Many seem to believe that population will not grow once replacement fertility is reached. However, most of the future population growth in India will now be because of population momentum. For instance, fertility rate in Tamil Nadu had reached near replacement level around the year 2000 but the natural rate of population growth in 2017 was still 0.83 per cent per year with birth and death rates of 1.49 and 0.66 per 100 population (Sample Registration System 2017).
Concerned with high fertility rate of 2.9 in year 1980, China instituted a one-child policy with some exceptions for specific population segments. Near replacement fertility was reached around 1991 with an estimated population of 115 crore. However, the population continued to grow, peaking to about 140 crore around now, nearly three decades later, and it will soon begin to decline. It should also be noted that once fertility declines to a lower than desired level, it is difficult to arrest its decline. For instance, China has recently relaxed the one-child policy but it is not clear that fertility has begun to increase.
What can be done to reduce the momentum effect? To the extent couples delay their first child and space their second, the effect will be mitigated to some extent. Therefore, young couples need to be approached and encouraged to consciously and proactively plan their families. This requires special attention.
The government has two schemes for this purpose: Ensuring Spacing at Birth (ESB): Under this scheme, ASHAs’ services are utilised for counselling newly married couples to ensure spacing of two years after marriage and couples with one child to have spacing of three years after the birth of first child. The scheme is operational in 18 states and has partially been expanded to a few others. ASHAs are paid Rs 500 for each couple delaying the first child birth by two years after marriage and Rs 500 for each couple spacing the birth of the second child by three years. The budget allocation in the National Health Mission for the above scheme in 2018-19 was meant to cover 10 lakh couples (National Health Mission Programme Implementation Plans). Considering an estimated 2.5 crore births in that year, this is meagre.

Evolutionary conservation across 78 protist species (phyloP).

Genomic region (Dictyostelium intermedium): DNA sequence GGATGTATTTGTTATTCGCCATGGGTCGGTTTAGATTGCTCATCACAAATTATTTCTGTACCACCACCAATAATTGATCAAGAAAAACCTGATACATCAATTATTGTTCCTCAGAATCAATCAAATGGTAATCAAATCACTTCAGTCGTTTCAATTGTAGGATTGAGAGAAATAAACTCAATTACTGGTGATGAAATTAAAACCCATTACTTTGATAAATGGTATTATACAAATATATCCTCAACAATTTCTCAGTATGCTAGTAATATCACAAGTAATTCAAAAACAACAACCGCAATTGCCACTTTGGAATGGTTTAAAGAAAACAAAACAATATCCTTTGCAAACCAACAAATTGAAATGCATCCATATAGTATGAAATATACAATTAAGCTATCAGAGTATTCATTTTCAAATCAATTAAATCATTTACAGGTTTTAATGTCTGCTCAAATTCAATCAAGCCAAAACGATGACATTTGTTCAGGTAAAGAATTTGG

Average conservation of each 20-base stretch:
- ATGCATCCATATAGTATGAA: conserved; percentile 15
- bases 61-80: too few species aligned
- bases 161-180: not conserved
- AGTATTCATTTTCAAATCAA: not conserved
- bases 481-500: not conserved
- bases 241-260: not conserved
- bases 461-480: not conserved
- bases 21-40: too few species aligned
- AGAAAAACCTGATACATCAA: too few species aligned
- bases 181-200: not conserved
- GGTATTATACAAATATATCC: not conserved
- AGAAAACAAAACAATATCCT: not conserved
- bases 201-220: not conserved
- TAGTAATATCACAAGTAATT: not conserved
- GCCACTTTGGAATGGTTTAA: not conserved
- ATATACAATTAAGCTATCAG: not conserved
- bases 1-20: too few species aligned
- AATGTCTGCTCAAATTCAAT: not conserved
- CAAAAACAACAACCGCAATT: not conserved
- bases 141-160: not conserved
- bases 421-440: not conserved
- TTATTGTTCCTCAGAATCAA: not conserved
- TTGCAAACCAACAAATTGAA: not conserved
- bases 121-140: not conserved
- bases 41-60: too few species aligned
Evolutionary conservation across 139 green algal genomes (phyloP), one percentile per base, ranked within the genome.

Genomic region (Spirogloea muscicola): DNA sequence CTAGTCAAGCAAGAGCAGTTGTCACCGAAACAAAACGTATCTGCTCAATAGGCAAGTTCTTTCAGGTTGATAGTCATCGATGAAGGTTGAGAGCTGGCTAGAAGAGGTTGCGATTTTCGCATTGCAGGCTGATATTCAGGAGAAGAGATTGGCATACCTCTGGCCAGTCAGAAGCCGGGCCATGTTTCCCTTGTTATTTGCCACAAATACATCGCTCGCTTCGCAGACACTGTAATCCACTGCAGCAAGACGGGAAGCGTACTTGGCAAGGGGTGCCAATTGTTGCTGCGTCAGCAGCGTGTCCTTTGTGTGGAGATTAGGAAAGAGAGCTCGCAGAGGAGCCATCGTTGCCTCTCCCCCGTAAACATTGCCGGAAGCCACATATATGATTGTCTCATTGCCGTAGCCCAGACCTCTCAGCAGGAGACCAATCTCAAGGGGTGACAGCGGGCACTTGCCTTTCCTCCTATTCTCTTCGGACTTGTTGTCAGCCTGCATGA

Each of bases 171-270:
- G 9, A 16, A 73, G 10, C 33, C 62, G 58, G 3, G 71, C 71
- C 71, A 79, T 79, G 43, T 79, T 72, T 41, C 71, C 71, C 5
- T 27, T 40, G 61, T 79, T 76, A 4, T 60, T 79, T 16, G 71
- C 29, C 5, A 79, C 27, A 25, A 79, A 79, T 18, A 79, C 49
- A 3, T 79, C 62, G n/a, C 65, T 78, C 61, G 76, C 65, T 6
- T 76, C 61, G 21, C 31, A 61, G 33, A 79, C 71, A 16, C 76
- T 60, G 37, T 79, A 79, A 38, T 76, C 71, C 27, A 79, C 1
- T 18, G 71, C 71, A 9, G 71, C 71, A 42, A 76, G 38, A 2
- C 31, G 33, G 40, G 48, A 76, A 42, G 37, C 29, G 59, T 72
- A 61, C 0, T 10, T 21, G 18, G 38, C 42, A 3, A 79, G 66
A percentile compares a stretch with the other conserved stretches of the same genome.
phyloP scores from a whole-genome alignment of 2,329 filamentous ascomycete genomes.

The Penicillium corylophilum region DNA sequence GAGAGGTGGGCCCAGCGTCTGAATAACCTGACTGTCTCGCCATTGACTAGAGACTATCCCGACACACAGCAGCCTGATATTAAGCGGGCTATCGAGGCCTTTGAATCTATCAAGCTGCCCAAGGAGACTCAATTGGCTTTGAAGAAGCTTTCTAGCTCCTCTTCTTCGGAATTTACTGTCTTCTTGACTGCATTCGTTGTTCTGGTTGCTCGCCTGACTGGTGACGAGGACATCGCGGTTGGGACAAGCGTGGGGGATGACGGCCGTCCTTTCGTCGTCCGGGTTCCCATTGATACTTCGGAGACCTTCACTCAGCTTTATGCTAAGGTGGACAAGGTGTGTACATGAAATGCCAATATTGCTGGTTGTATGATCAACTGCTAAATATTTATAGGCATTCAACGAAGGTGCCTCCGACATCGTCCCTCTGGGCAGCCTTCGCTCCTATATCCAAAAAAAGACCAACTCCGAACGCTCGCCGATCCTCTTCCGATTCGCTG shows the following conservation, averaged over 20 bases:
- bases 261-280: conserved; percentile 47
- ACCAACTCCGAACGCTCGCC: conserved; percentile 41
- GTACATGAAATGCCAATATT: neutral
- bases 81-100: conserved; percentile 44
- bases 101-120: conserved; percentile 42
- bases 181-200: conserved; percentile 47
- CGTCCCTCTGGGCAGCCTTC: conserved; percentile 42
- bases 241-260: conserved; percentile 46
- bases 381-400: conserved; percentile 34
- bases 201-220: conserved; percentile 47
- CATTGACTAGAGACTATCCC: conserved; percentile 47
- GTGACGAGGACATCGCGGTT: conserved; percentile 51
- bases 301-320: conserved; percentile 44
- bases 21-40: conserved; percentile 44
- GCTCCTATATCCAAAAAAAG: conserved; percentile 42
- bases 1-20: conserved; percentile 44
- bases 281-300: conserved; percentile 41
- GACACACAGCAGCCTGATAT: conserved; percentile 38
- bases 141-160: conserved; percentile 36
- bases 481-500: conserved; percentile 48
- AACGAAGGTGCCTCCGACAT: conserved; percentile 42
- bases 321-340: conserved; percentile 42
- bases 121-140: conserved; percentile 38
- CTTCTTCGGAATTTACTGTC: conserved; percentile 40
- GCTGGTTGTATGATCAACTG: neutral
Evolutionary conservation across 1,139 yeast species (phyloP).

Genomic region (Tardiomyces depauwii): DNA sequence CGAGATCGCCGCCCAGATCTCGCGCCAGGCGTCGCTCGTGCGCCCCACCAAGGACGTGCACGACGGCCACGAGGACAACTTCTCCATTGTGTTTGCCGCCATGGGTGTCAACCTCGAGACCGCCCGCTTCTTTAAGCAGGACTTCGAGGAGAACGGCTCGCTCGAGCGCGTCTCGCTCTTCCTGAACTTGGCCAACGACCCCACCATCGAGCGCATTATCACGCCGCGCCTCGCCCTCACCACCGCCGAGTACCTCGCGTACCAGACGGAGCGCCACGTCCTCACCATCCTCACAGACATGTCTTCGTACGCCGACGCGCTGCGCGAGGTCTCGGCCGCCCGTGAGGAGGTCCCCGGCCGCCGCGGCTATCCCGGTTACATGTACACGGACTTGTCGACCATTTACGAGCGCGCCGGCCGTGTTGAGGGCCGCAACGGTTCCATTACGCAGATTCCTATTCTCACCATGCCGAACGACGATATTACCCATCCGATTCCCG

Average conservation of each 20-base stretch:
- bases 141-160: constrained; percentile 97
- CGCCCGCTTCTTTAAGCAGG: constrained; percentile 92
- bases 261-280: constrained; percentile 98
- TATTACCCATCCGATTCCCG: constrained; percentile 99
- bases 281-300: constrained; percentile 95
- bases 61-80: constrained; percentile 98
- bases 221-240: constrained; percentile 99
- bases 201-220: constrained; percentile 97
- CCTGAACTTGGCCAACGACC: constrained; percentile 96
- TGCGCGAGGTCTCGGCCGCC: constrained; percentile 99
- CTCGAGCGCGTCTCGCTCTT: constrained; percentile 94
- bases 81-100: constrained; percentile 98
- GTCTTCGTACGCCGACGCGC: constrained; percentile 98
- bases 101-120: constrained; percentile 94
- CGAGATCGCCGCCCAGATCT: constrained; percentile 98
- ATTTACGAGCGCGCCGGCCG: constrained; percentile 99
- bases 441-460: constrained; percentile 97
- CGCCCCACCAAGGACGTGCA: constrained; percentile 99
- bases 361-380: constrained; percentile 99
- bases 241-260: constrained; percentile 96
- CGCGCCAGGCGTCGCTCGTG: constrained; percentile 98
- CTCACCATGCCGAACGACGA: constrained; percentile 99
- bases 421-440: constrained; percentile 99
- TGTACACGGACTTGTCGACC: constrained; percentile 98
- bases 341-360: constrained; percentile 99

The UN Population Division estimates that the medium fertility variant, the most likely scenario, will result in a peak population of 165 crore in the year 2061 and a decline thereafter. In comparison, the low fertility variant is estimated to result in a peak population of 150 crore in the year 2041, a 9 per cent reduction.
What, then, are the relevant policy prescriptions for the future? First and foremost, special attention must be paid to UP and Bihar to bring down the fertility rate. India has now enough experience in family planning and we need to draw lessons from our own experience. Second, as mentioned earlier, spacing of children can moderate the momentum effect. This may be relevant particularly in the case of states which have already achieved the replacement level. However, legal actions or significant disincentives need to be carefully evaluated for their medium to long term consequences. Given the current scenario, these may best be avoided.
Rangarajan is former governor, RBI and Satia is professor emeritus at IIPH, Gandhinagar